"I began to see Marwan and the other guys who did this as true believers," she told me. "That is, they think their way of understanding the world is the only way to understand the world. And they feel so strongly that they are willing to die for it. So this pilot, who is a murderer and a martyr, depending on who's describing him, was essentially a true believer."

What drove her was the need to understand.

"I tried to hold myself to as high a standard of research as I could," she said. "I didn't take anything from any one source. Several different places gave me copies of the interrogation files produced by the German intelligence office, the BKA. And they interviewed everybody who knew the Hamburg group of hijackers. ... And I confirmed for myself how complex everything is. The old saw 'the more you know, the more you know you don't know' — I think that got validated."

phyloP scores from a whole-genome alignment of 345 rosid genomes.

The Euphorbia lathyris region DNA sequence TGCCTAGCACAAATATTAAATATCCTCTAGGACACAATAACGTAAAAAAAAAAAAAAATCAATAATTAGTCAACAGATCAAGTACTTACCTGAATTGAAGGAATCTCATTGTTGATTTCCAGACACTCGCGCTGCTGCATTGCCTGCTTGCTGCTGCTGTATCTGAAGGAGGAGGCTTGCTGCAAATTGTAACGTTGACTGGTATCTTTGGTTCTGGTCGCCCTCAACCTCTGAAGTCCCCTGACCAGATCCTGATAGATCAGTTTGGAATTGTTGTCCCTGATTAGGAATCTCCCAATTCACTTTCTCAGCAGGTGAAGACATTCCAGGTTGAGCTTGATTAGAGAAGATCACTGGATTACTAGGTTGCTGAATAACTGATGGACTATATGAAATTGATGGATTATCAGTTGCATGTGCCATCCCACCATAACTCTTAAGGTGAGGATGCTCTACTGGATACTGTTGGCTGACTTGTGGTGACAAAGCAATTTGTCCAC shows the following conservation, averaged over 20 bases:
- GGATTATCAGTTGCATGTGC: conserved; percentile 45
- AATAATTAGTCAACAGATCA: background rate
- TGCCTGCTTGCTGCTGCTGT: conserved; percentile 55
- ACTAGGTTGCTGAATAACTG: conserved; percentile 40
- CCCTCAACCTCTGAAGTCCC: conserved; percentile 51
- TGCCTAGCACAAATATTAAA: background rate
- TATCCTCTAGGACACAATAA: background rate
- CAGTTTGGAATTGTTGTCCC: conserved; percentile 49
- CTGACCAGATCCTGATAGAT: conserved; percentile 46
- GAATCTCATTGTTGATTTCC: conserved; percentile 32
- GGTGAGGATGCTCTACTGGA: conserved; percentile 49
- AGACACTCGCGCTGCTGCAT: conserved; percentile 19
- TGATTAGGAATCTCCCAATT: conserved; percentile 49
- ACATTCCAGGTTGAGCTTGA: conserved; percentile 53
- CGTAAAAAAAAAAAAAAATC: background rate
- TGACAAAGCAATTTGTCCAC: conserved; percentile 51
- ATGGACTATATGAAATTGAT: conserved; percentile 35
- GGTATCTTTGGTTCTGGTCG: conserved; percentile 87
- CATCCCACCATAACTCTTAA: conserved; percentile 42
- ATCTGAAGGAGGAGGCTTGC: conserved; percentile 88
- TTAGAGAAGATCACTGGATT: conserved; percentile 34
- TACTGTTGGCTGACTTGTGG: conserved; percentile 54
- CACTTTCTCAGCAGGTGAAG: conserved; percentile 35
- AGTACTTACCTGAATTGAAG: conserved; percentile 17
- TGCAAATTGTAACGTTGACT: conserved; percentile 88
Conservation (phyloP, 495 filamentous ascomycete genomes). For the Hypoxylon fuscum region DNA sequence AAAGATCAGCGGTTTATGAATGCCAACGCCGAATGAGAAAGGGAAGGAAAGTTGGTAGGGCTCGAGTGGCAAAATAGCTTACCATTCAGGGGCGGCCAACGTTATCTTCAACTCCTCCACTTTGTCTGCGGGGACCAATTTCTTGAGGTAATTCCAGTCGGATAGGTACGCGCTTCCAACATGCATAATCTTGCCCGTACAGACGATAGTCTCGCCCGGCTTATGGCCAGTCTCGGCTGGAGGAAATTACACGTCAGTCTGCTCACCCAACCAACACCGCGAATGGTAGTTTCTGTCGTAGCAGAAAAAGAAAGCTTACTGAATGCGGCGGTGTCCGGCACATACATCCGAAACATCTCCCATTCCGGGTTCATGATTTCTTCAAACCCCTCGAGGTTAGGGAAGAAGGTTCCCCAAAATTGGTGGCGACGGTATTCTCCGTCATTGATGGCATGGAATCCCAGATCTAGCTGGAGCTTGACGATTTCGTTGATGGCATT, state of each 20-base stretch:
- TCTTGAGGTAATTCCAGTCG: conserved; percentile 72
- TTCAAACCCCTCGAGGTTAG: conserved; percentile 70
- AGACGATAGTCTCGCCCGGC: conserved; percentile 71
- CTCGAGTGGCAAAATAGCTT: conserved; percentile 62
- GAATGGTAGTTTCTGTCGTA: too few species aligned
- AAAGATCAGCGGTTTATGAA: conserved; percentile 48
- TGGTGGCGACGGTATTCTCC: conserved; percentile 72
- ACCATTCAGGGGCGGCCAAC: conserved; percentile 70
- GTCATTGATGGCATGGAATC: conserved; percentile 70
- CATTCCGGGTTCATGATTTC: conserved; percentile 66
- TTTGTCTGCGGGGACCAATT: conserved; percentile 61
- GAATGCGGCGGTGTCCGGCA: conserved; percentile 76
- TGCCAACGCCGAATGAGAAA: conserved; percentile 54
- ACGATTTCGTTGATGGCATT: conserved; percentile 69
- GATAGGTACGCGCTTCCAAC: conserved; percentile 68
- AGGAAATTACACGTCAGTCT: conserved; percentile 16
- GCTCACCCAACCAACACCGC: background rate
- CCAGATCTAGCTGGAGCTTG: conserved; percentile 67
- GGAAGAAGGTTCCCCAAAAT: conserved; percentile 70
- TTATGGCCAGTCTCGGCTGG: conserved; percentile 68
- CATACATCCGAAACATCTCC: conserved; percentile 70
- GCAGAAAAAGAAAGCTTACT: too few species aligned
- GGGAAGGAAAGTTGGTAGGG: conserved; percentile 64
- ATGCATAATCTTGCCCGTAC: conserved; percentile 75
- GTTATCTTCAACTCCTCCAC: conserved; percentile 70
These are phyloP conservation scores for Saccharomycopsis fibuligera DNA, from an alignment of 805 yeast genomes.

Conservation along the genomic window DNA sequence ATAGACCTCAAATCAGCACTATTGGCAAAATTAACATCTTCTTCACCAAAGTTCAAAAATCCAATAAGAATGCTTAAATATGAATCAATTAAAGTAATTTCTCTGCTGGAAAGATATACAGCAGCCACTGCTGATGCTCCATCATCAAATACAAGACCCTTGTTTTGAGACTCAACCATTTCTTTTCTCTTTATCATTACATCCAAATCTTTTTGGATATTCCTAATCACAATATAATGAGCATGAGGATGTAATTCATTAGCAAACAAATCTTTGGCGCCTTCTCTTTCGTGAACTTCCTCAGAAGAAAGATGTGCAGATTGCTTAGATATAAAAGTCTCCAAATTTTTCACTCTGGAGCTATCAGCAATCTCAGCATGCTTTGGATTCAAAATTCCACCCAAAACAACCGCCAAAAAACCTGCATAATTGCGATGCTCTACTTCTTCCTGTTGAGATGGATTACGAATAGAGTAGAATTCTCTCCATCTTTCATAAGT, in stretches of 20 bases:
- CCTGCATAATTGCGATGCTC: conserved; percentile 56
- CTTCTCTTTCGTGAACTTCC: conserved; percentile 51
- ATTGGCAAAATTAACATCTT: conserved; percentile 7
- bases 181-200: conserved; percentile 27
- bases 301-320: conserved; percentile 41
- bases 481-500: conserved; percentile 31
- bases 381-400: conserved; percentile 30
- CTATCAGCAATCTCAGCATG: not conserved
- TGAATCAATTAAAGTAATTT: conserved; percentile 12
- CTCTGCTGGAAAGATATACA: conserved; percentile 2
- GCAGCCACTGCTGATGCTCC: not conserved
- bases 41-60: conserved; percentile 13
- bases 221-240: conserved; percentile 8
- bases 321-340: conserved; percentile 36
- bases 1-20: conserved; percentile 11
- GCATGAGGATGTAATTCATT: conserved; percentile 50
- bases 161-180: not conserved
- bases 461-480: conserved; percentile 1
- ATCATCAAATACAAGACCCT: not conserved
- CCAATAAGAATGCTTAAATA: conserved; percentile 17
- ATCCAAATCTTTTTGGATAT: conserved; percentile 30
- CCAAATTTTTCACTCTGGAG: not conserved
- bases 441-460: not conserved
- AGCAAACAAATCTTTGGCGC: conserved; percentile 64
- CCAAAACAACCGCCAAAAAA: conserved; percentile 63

Her quest for understanding took her to the United Arab Emirates, where she met with members of al-Shehhi's extended family. In seeking information about the man, she wasn't trying to find in herself a way to forgive. Instead, she was motivated by the belief that unless you try to understand what motivates a person to commit an atrocity like the one that occurred on 9/11, if all you seek is retribution, then the end result will only be the creation of more fanatics.

"I'm not trying to justify what he did," she said. "He's a murderer. But if you just hate them, and you don't try to understand, all you do is perpetuate the hate and the wars and the killing over and over again."

What came across during that interview was not just how rational she was in the face of grief, but also her strength.

That same sort of strength was displayed in April 2006, when she testified in the penalty phase of so-called "shoe bomber" Zacarias Moussaoui's trial. She told reporters afterward that she believed that, although he was a member of al-Qaeda, Moussaoui had no involvement in the 9/11 attacks, and that his prosecution was a sham. Given the bloodlust fomented by an administration that she believed misled this country into its war against Iraq, Rosenthal certainly must have known that she was opening herself to personal attacks from hate-mongering right-wingers, but she didn't let that stop her. And those attacks did come, but she remained unfazed.